Mine was a childhood smothered in fishpaste. And now the memory has been harpooned as a major food conglomerate — with a click of a mouse on a profit-hungry spreadsheet — has decided to discontinue both Pecks and Redro anchovy spread.
I feel like a panicky sardine caught in a tight net off the South Coast. Like Nemo staring down Bruce, the vegetarian shark.
Long before Johannesburg’s busy Rosebank shopping precinct became a mishmash of overpriced restaurants and coffee shops, one might, to settle oneself, have gone to a department store for a restorative cup of Ceylon tea. Or in the case of a whining child, a Coke float, which would dangerously top up sugar levels to finish the afternoon excursion, as my late mother called it.
One such store was Anstey’s where, on the second floor, decorated in soothing creams and greens, was a thick-carpeted tearoom. The key beverage was served in sensible electroplated nickel silver pots and jugs accompanied by equally sensible sturdy white cups. If one was lucky, there might also be a slice of Battenburg cake, coated in yellow icing; a scone with jam and lashings of cream; or for the more savoury inclined — me — a slice of anchovy toast.
On two solid slices of hot white toasted bread and cut into four diagonally shaped pieces, the paste would be thickly spread. And if served timeously from the kitchen, would have begun the delicate intermingling process with a generous portion of smeared butter. On one side of the plate would be two thin slices of freshly sliced tomato, atop of which would be a sprig of parsley — the classic suburban garnishing of the late sixties.
The first bite, in which a little fish butter would dribble down the chin, woke up the taste buds as the combination of concentrated fish and salt spread with the speed of a tidal wave. One’s micro-atmosphere was then engulfed with the odour of an ozone-rich sea, and there were still many more bites to come.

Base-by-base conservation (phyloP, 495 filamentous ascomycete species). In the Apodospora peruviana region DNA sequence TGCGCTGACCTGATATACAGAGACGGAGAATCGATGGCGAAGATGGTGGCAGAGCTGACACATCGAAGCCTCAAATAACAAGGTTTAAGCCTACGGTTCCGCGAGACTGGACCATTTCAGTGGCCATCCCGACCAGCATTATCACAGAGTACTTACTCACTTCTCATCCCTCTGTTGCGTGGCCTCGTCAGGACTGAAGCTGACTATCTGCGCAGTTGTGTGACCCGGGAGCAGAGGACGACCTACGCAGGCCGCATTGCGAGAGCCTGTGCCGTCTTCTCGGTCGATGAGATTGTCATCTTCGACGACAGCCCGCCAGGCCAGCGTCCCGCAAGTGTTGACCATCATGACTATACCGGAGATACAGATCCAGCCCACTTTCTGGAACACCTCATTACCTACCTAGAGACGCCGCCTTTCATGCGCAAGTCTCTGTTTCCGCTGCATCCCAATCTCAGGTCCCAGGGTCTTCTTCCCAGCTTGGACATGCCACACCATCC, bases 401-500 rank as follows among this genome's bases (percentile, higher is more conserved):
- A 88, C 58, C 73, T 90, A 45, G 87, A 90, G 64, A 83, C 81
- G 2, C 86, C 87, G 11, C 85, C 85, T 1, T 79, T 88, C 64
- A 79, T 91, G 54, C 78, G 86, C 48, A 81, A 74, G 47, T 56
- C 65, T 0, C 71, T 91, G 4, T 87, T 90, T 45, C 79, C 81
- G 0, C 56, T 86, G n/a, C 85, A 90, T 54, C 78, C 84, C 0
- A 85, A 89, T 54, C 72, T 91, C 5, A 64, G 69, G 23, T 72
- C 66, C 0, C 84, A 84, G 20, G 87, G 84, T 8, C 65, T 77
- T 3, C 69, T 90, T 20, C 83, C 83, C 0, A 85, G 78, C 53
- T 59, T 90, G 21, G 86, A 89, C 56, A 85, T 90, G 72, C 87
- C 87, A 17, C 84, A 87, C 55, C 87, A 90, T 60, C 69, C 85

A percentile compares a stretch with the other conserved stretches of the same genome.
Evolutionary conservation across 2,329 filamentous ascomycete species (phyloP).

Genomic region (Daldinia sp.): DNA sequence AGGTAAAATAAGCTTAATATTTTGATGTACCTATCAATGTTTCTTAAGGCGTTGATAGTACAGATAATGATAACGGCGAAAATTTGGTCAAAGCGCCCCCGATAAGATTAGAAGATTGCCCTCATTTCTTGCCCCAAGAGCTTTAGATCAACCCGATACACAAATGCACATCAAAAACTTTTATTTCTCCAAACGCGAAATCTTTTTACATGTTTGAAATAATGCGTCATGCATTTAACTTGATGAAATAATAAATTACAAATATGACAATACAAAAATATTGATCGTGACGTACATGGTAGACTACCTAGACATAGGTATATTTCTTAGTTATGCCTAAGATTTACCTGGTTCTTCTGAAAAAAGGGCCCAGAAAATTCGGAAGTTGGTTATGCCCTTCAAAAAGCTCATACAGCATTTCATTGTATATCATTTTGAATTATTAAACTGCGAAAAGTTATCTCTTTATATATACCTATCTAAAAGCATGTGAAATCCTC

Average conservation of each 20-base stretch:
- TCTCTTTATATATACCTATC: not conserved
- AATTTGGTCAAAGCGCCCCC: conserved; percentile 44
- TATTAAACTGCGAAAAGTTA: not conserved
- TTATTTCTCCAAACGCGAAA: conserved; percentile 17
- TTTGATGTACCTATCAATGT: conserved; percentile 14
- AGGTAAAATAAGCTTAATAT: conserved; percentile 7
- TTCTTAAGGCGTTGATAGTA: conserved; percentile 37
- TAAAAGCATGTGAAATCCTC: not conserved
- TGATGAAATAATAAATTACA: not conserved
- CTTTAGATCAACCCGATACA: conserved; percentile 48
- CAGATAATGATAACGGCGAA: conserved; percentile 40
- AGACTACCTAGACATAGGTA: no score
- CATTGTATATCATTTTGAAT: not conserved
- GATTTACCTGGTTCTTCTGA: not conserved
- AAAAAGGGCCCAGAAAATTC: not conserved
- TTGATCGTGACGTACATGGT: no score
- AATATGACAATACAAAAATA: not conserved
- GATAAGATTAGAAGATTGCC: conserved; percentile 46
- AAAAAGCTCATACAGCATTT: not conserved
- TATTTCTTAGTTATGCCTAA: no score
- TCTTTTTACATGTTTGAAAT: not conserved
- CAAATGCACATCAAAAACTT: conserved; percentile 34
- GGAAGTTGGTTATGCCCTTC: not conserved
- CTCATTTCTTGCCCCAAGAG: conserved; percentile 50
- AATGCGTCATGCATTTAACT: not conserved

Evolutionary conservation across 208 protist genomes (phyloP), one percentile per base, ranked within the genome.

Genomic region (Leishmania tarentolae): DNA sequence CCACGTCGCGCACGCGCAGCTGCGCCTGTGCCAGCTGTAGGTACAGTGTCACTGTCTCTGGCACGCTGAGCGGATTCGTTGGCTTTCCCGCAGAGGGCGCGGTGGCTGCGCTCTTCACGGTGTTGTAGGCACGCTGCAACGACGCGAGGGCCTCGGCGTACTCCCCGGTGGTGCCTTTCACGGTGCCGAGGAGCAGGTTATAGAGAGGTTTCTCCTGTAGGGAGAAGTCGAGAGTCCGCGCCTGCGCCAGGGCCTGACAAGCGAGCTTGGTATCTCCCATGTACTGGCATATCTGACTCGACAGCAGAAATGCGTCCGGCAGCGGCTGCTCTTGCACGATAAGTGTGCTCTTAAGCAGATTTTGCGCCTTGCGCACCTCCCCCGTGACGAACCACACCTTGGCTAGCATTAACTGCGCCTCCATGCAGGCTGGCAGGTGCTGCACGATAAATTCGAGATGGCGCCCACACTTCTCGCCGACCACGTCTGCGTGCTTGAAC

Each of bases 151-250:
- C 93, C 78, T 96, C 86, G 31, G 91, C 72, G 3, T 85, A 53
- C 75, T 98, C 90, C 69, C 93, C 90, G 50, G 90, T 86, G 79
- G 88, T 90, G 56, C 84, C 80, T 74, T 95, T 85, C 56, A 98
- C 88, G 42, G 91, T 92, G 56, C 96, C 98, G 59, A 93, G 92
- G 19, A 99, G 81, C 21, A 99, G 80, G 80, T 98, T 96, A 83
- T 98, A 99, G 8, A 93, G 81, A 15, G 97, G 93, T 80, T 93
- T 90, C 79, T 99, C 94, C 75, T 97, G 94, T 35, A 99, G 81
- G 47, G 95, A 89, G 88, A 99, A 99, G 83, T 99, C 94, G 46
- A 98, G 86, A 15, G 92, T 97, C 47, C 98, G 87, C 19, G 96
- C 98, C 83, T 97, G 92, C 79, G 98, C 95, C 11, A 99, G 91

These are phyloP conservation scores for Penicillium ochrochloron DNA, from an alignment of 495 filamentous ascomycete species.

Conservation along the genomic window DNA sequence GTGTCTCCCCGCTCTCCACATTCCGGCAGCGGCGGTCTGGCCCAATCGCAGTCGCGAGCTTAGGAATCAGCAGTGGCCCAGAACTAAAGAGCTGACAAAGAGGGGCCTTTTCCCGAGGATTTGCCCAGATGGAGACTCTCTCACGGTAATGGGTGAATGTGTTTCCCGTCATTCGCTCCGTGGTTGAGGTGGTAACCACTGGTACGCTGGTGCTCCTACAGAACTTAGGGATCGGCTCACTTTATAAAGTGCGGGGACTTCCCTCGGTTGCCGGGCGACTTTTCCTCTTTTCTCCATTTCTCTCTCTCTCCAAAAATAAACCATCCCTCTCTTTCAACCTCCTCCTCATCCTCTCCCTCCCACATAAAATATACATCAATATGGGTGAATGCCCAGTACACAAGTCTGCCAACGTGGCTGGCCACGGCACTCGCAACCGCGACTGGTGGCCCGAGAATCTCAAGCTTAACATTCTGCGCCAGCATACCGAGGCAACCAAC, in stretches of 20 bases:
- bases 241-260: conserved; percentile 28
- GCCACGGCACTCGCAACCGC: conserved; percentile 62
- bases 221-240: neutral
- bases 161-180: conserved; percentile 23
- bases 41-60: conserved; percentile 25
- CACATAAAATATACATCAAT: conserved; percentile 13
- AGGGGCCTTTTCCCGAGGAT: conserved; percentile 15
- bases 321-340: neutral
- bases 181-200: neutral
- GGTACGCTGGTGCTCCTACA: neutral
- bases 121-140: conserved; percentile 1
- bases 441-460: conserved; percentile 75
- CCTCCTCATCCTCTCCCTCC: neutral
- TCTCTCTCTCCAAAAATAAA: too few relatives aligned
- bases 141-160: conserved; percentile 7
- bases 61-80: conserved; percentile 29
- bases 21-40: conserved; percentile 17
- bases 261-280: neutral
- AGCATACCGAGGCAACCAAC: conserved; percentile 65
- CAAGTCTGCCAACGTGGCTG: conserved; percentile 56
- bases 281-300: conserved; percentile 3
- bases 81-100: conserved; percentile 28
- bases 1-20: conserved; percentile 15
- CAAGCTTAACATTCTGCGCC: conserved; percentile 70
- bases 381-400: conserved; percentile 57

Accompanied by regular gulps of strong tea to keep the mouth lubricated, it was an experience to savour, and one emerged from the experience with a Bunter-like shiny face and breath like the bilges of a trawler.
PepsiCo, which makes both Pecks Anchovette and Redro Fish Spread, blames changing consumer tastes and says it is looking to offload the brands to a third party. May that happen sooner rather than later. If I had the cash, I would make an offer myself.
My relationship with fishpaste continued into my high school years. On a cold winter’s afternoon, when I had floundered around a rugby field making a fool of myself, I took much solace in the expectation that, waiting at home on the old yellow Formica breakfast nook, would be a pot of tea and either cinnamon or anchovy toast. Just to keep you going before dinner, my mother would say, as I masticated my way through half-a-dozen slices of bread.
Sunday nights, when no one feels like cooking, has always been the perfect time to uncap the famously ridged Pecks bottle with its distinctive red and green badging, proudly proclaiming a heritage dating back to 1891, and telling us it’s “very high” in Omega 3.
As I mourn what must be the inevitable death of this brand, I have failed to deal with one perennial problem. Unless the bottle is finished within days, there is a tendency, however tightly the lid is screwed on, for mould to grow quickly. All the more reason, of course, to have more of it, more often.
RIP Pecks and your less famous cousin, Redro. I will miss you, although I sense I will be easier to kiss and be around. DM